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Deception and Fraud on the Internet

Posted by on in Internet Privacy
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A few years ago, I wrote about fraud on Craigslist. What I could not accomplish in many attempts – to get Craigslist to take down a fraudulent advertising for a house I rent – a post about that problem almost instantly cleared the matter up. Sunlight in the form of the press is now required to address two new matters. The first concerns the sale of performance tickets by a vendor in the Northeast, Vivid Seats. The second is fake puppy sales sites.

Vivid Seats popped up as a vendor of tickets for two performances I sought: James Taylor and Sting. The latter I bought for Tanglewood, asked and received two tickets. I paid way, way too much using this vendor, but that’s on me; I should have done more research. The tickets I bought for James Taylor were also grossly overpriced, but there was one fundamental difference. Vivid Seats used a tricky functionality of the transaction site to sell an extra ticket.

Just as I did with Sting, I used their site to find the performance, in this case Fenway Park, and then entered the quantity I wanted, two tickets. When I hit the complete transaction button, suddenly a very surprising sum showed up – a total that reflected the purchase of three.  I immediately went to their service and chat and round and round we went until staff, or a machine, who knows who or what is on the other side, announced that in the section I bought it was “policy” to sell a minimum of three seats. But where was my notice of that policy I asked? They changed the quantity from two to three without notice, and therefore without my consent. Person or machine was silent.

I created enough of a stir in their customer service chat that the next morning, at my invitation, a representative from Vivid Seats called me. Where was the notice? Had they ever heard of informed consent?  Not only were those notions too academic, it went against their deceptive business practice.  She expressed (fake) sympathy for the situation and offered to take $100 off my next purchase. The offer was tempting; I was also in the market for the Red Sox. But I stuck to my guns and recognized the ruse: she wanted to keep me buying tickets. I simply wanted to have Vivid Seats reverse the charges on that one ticket. No dice.

Next step, I brought a consumer fraud action through the State of Massachusetts against Vivid Seats. That was three months ago. Vivid Seats did not respond to it. The Bureau sent me information for filing in Small Claims Court. I’ll do it, but I thought I would throw in a dose of sunlight.

Now to fake puppy sale sites. Apart from hopeful parents of human adoptions, who is more of a potential sucker for fraud than someone looking for a puppy? For almost a year now, I have craved a dog. I never had one growing up, only turtles and fish. Now, two boys out of the house and our family cat having gone to her reward, I scan every dog that passes, ask my friends for suggestions, and learn about this breed and that. Last Friday, when my neighbor and I waved hello and she came by to chat, I immediately went to “what kind of dog is that?”  [Fill in the blank]!  That’s it, I thought, I’ll get that.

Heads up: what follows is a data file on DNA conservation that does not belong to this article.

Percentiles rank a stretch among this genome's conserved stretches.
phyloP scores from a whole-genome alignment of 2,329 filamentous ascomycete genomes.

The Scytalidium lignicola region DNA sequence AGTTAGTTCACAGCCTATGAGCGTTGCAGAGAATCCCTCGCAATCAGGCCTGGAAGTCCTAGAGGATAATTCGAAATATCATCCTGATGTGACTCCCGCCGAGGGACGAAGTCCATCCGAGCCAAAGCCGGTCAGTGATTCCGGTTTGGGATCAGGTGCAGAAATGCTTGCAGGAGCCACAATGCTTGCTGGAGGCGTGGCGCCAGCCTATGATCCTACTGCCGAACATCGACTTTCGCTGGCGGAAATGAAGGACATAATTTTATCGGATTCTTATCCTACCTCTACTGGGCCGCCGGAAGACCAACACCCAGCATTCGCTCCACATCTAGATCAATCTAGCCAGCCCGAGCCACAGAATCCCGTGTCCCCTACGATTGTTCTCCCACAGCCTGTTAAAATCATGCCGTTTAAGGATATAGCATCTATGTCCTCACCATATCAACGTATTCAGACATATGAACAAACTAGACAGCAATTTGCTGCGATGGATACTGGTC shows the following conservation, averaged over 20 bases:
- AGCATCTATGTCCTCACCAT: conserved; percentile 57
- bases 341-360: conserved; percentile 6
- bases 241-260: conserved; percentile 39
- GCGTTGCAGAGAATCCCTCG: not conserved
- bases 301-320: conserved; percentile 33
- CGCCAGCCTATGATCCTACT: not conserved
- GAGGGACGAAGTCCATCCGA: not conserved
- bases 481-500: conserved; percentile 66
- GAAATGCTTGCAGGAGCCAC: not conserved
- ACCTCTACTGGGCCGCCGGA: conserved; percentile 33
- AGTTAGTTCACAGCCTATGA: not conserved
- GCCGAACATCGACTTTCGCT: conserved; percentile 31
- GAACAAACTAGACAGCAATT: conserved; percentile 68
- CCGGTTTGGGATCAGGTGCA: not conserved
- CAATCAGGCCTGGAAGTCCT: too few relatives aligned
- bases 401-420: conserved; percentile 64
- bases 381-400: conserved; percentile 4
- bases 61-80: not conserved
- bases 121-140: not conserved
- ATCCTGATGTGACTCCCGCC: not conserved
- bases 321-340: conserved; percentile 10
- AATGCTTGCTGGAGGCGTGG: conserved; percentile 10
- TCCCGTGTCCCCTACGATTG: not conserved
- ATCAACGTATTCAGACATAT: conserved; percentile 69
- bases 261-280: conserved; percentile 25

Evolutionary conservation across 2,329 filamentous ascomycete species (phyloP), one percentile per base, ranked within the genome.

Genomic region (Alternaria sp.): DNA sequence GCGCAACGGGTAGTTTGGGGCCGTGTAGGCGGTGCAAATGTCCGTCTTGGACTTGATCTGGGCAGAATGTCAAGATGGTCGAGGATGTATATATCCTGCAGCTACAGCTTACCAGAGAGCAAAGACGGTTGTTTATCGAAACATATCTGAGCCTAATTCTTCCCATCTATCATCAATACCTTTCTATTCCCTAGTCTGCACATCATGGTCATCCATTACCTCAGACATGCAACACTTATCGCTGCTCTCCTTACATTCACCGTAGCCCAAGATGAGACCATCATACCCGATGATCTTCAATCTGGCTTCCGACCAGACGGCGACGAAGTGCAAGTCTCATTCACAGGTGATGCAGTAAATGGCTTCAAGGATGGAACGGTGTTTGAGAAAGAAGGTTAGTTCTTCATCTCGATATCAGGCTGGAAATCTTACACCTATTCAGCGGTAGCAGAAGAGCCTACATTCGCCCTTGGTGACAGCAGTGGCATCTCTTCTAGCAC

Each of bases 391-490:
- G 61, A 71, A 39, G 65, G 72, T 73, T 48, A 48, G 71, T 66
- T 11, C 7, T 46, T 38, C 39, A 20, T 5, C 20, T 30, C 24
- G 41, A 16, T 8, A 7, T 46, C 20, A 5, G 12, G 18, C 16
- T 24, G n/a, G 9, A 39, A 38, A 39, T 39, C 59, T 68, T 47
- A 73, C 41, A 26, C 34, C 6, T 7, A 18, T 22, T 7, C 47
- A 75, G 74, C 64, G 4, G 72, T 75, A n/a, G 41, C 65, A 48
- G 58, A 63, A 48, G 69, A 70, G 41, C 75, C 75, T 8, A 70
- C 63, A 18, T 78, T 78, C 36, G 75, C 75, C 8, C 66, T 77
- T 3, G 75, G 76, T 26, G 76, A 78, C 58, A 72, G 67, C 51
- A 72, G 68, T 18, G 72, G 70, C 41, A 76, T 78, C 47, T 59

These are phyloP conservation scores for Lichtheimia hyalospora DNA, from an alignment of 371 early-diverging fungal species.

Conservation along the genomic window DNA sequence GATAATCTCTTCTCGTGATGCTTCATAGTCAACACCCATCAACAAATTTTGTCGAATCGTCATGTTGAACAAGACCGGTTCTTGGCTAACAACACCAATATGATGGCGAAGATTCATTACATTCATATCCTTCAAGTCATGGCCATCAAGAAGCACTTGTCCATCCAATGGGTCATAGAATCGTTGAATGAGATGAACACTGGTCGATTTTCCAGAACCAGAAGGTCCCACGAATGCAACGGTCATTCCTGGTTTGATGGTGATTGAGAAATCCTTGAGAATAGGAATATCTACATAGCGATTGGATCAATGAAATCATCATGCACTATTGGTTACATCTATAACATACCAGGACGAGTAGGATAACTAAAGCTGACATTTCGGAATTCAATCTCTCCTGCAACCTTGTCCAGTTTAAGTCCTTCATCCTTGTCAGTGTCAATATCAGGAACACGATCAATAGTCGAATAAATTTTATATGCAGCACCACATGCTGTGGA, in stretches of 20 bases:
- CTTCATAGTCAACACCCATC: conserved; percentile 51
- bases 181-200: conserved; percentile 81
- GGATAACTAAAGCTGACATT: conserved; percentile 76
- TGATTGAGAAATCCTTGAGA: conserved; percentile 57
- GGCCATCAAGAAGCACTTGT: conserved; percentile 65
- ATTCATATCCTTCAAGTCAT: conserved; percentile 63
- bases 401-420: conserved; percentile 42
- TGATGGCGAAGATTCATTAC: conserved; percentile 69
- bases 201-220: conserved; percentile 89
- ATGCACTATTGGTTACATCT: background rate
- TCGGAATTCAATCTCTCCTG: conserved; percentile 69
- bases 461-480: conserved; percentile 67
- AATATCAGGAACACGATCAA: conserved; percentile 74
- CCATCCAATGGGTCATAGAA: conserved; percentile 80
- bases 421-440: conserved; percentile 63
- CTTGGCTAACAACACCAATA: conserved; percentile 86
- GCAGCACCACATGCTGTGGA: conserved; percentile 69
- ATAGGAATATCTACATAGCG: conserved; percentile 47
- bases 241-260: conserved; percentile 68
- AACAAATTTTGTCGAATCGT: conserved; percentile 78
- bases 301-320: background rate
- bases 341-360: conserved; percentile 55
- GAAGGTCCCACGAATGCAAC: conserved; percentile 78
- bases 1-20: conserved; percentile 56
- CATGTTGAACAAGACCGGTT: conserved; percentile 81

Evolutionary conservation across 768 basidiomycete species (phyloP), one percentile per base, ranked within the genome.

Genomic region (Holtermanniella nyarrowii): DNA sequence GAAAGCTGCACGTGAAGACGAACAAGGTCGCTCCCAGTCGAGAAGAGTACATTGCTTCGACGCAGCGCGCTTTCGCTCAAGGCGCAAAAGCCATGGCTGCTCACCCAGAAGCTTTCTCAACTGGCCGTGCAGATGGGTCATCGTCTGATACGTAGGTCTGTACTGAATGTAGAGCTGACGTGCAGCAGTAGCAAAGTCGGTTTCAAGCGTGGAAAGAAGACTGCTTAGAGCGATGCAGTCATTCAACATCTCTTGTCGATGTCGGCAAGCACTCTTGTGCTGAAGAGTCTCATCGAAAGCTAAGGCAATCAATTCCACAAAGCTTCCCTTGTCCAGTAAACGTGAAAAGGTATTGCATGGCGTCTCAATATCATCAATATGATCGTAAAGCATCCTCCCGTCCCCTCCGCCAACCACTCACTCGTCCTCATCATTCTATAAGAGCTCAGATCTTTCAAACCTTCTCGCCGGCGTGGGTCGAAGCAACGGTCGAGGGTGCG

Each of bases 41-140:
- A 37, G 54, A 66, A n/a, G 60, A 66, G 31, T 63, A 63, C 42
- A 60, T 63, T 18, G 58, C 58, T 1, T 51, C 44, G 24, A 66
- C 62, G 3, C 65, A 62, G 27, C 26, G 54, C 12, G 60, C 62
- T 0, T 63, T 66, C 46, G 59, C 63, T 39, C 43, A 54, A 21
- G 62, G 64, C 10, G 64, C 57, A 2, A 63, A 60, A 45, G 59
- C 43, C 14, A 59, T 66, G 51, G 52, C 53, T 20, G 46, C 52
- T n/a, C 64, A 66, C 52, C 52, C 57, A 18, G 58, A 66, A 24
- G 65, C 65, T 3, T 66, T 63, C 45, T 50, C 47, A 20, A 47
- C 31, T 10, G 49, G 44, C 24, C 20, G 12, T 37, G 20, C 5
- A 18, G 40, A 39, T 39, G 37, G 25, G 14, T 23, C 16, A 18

Once back in the house, I immediately turned to the internet. A site popped up and the cutest pictures you ever did see stole my heart. Go to contacts. Within five minutes, someone writes back. Oh yes, Charlies was 10 weeks, house trained, with all shots, available, in fact on sale, and could be sent from Texas to my house for half of what this breed usually costs. 

Within minutes, I prepared to change my life!  I would get the puppy and devote myself to his training! Maybe I could get a therapist to write me a “therapy dog” script and bring Charlie to work?  Would I need a new car, something more dog friendly?  Yes, I could do that too!  I texted my son who is not emancipated yet (read: he would be in the house with the doggie), and who was on his way back to college. I sent him the pics. Not his choice for a dog – he wants a lab, he nonetheless thought Charlie would be a very good boy. Okay, back to the email thread with my response, YES, YES, YES, what do I do next?

A money order or telegram sent to your address?  Wait a minute … Suddenly I began to look more closely.  No proper contact information. No physical address. Photoshopped photographs. Was Charlie even still a puppy? Alive? Anywhere on this earth?  I looked at Joey and Suzie and Ralph – all too cute with that photoshop look. And the whole thing about the shots and house broken and the discount.  A deal too good to be true, and of course it was not.  Just for the experience, I wrote back saying I had concerns. Was there someone with whom I could speak?  Where were they exactly in Texas? Why don’t they use credit cards.  Silence.

Distinctions can be made between these cases. With an extra seat on the field about which I will soon file a claim, we saw James Taylor – he, with Bonnie Raitt – were, as always, great.  Money order or not, I would never see Charlie.  But silence connects these two moments. That final second when after all the exciting connection of 10,000 wires and code and currents and all that human emotion – desire, anticipation, nostalgia, the urge to fill in the gap from one’s childhood past -- and then the internet goes quiet.

Source: This article was published insidehighered.com By Tracy Mitrano

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